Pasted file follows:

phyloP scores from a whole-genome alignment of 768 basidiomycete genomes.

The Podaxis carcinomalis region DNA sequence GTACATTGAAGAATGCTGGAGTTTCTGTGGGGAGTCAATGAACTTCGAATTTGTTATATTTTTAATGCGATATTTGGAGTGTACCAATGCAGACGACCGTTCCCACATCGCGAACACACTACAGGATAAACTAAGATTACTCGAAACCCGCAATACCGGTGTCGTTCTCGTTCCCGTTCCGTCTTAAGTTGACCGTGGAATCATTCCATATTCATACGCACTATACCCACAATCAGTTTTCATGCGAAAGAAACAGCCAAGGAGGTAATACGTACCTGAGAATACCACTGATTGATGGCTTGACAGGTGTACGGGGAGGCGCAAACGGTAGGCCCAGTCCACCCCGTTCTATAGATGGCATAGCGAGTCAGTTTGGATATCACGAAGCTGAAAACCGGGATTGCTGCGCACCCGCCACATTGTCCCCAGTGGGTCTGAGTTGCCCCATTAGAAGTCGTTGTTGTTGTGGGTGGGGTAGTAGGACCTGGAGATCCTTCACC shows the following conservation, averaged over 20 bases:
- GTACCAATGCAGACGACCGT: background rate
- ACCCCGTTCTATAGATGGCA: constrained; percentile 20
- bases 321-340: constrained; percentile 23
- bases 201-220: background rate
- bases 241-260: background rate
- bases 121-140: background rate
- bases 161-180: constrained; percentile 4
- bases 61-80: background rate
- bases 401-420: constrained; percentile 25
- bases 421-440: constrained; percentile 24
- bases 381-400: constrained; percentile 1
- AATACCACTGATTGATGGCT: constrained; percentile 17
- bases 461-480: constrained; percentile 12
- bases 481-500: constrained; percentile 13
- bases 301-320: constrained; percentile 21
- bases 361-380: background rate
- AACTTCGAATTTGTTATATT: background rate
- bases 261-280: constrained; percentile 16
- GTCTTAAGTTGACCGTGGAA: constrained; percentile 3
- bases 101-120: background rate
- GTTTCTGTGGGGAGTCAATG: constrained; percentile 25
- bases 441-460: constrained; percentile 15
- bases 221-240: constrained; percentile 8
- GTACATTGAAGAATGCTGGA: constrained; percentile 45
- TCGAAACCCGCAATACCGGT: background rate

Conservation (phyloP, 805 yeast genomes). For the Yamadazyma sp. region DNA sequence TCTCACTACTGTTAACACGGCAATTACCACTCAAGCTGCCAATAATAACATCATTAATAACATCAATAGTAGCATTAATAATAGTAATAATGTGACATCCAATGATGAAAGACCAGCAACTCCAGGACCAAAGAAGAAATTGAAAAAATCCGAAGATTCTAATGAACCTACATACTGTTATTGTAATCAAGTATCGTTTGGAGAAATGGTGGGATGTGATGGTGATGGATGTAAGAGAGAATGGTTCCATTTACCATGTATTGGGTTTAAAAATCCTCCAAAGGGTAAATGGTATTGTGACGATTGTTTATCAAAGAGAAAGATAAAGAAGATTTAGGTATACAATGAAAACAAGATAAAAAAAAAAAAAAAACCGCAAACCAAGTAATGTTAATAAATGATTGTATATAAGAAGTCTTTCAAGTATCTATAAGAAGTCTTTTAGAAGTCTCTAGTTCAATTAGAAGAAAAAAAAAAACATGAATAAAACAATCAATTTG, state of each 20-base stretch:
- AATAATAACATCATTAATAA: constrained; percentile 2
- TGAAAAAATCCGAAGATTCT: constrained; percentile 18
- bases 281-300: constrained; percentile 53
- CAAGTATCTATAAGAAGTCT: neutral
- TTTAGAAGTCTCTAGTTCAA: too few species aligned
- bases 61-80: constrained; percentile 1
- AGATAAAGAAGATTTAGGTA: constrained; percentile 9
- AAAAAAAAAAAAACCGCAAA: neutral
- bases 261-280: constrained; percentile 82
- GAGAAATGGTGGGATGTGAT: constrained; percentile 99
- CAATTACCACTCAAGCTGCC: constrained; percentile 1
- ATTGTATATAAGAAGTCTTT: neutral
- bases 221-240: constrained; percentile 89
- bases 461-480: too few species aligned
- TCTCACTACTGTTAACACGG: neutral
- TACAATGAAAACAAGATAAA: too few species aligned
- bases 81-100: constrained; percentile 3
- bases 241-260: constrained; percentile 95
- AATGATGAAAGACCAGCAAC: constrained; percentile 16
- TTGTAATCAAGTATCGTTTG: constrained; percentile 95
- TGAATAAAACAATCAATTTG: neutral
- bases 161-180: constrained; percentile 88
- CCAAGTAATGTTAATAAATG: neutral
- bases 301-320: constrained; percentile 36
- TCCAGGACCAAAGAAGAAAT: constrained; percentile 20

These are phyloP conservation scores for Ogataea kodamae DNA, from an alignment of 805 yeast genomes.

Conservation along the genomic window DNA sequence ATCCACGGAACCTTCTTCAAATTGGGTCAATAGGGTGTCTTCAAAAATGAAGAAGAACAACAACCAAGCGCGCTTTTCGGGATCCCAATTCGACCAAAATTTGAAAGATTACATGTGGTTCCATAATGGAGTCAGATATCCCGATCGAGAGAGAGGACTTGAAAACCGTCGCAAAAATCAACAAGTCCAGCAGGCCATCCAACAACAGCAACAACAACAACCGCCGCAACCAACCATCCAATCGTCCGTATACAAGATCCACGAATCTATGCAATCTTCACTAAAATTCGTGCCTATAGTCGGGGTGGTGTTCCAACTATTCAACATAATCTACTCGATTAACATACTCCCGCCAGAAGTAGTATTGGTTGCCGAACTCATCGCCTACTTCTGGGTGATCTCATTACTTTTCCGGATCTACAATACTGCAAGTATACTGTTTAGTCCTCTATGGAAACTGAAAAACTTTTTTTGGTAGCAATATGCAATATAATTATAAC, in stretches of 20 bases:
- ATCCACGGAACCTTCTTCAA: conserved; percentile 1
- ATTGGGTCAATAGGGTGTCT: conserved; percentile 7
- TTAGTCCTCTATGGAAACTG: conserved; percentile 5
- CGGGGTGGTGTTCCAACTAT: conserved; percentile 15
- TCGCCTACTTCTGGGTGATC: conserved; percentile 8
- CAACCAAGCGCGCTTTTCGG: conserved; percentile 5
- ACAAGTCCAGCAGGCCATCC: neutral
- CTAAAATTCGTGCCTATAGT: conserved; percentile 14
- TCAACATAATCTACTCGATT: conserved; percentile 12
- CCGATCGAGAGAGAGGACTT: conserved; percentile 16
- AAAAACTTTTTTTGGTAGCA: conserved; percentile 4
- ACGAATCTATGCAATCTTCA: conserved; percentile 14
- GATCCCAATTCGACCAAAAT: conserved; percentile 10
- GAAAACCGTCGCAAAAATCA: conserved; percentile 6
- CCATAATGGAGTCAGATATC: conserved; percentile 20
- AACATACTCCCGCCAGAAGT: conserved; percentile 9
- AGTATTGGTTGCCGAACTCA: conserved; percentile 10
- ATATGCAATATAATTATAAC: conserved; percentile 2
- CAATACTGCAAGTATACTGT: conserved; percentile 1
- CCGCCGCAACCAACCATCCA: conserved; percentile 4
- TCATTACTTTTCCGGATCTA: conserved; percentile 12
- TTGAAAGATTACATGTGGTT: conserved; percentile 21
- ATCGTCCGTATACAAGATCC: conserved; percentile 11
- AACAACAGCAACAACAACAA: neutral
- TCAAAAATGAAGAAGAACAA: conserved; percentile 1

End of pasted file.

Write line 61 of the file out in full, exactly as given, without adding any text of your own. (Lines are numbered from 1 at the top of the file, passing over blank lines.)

- CAACCAAGCGCGCTTTTCGG: conserved; percentile 5